Most helpful positive review
18 of 20 people found the following review helpful
Helps deal with quantitative interviews in finance
on August 25, 2010
First, you should really ignore Not Mee's comment, because he apparently had never been to a real quantitative finance interview. I have interviewed at big banks and hedge funds, and 95% of the analytical questions revolve around math, stats and programming, even though I have a finance background. The 5% that do involve finance is mostly about fundamental finance concepts like how you value an option. Quants are developers, so they are not expected to know a lot of finance like a Wharton MBA would be expected.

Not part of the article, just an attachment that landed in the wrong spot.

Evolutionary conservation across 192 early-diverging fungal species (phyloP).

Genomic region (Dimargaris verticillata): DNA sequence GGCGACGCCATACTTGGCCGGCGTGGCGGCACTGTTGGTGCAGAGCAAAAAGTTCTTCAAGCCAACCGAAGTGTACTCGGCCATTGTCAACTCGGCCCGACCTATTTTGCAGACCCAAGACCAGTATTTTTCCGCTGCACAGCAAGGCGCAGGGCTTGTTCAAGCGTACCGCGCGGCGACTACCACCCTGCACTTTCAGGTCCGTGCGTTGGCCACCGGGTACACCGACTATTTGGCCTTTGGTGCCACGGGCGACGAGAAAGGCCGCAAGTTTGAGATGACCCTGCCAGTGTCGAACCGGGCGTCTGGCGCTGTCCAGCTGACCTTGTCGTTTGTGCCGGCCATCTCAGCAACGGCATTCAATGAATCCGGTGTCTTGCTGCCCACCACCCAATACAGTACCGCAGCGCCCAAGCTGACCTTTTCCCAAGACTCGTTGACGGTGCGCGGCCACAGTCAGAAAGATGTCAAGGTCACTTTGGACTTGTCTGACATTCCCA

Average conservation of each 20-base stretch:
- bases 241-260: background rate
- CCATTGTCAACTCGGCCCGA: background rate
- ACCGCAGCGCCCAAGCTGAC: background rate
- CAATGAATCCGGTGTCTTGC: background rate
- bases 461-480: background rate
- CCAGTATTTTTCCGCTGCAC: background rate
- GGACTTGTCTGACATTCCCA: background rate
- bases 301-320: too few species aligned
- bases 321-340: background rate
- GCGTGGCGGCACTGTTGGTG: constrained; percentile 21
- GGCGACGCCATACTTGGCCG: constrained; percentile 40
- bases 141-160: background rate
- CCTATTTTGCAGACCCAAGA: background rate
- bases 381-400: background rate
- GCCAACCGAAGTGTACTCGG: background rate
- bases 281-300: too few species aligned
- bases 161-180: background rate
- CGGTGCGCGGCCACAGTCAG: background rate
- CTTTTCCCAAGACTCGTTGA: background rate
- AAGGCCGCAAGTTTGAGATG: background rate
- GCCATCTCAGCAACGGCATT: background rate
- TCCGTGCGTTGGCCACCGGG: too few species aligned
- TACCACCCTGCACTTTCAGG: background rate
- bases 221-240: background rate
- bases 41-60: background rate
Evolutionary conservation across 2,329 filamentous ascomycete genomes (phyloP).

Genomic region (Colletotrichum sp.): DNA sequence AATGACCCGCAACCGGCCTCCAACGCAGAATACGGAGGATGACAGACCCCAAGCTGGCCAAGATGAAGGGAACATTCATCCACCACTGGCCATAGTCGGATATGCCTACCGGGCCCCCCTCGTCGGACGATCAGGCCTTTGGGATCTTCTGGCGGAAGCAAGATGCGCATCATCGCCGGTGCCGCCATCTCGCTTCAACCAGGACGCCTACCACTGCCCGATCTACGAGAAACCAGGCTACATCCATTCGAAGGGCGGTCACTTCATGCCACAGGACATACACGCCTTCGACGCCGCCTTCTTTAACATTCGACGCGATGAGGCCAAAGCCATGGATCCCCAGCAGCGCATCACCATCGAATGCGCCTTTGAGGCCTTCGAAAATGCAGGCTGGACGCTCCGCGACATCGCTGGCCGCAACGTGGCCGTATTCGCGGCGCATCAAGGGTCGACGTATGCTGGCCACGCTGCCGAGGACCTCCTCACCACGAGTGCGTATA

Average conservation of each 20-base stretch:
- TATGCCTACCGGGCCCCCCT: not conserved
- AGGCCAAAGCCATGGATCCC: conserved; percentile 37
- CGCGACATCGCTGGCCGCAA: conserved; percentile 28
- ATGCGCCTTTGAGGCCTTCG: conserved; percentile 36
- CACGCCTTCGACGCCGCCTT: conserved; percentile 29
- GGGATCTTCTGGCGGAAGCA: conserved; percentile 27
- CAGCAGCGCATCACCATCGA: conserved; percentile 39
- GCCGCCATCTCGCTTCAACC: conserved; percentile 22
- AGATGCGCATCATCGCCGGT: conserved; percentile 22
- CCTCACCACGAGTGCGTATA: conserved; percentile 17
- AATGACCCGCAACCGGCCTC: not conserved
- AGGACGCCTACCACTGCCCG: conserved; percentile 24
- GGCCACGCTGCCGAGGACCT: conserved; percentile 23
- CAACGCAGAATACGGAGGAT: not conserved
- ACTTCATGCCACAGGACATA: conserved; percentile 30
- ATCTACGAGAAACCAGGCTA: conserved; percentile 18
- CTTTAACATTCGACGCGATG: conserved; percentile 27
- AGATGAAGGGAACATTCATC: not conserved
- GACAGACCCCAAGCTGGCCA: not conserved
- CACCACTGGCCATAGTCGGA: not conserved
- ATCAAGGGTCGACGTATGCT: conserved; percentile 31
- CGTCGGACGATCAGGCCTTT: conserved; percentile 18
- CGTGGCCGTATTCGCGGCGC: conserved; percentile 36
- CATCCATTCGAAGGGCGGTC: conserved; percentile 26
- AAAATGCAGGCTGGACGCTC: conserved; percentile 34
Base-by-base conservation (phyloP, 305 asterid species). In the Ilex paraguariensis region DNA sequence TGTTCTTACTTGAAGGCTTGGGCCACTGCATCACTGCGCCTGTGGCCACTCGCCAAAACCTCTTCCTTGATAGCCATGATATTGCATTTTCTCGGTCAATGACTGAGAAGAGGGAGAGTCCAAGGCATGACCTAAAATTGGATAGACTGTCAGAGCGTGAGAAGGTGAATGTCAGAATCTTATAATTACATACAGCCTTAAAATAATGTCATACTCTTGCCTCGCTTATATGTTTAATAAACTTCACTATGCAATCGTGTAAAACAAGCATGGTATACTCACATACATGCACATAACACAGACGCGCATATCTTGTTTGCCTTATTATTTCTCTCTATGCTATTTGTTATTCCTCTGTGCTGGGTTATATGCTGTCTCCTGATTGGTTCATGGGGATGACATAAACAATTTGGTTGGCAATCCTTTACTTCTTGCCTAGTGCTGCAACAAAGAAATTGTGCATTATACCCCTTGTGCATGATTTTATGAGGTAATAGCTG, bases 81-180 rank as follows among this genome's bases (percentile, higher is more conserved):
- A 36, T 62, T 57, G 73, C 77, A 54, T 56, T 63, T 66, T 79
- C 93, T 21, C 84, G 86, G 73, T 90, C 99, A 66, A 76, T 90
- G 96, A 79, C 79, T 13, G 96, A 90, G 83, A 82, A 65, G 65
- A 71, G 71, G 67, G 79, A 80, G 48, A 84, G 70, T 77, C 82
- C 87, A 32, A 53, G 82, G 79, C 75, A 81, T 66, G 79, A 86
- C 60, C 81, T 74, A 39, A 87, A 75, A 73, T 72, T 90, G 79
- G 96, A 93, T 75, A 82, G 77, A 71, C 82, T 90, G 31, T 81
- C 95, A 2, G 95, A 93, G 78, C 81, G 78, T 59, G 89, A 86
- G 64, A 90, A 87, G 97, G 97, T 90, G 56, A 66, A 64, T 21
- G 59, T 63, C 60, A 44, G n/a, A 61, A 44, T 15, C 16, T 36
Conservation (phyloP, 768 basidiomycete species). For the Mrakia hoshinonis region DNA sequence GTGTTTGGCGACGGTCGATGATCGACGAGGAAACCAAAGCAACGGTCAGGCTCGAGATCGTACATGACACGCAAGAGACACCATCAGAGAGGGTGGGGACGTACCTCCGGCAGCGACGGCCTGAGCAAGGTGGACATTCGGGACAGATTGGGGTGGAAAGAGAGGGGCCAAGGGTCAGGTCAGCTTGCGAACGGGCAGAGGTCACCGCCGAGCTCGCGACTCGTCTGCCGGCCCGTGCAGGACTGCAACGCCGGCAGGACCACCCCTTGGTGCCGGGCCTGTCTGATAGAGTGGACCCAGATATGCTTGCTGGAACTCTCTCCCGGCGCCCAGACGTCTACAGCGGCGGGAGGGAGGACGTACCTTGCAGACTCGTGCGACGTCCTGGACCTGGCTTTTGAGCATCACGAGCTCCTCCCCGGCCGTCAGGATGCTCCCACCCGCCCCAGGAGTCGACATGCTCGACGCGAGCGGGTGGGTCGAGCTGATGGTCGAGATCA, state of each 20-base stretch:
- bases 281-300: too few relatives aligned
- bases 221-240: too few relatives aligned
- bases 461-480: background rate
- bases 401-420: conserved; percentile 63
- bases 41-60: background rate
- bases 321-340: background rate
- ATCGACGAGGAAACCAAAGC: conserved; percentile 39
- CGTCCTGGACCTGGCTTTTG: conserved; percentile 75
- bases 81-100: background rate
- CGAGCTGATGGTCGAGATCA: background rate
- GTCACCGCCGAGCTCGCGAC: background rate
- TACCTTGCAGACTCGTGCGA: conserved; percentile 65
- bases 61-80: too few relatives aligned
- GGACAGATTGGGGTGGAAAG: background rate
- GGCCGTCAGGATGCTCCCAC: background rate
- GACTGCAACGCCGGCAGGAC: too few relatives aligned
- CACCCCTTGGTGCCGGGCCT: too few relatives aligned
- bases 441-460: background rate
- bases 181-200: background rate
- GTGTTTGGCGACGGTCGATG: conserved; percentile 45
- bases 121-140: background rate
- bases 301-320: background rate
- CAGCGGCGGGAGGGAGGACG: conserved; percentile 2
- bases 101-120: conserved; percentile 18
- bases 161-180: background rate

I like this book because, first, it's not pretentious and doesn't constantly imply you are an idiot like another more expensive book written by a former MIT person does. (That book keeps saying something like if you can't solve this question, you should go become a homeless. Very annoying.) Second, it gives you very detailed solutions, pretty much step-by-step. Every solution is almost like a tutorial, so if you don't really understand an answer, you are literally held by the hand to walk through the solution.
Of course, people like myself are actually dumb (I recently tested for my IQ and it was pretty low), so I have trouble with a lot of math questions. But the book at least allows me to know what the "right" answer is like. With a little BS, I can actually convince people I know the answer, although so far that hasn't landed me a job yet. But at least, I come across as someone who's technically competent.
The only significant omisison of the book is programming questions, like those covering topics in C++, C#, Java, SAS, Perl, Ruby, etc.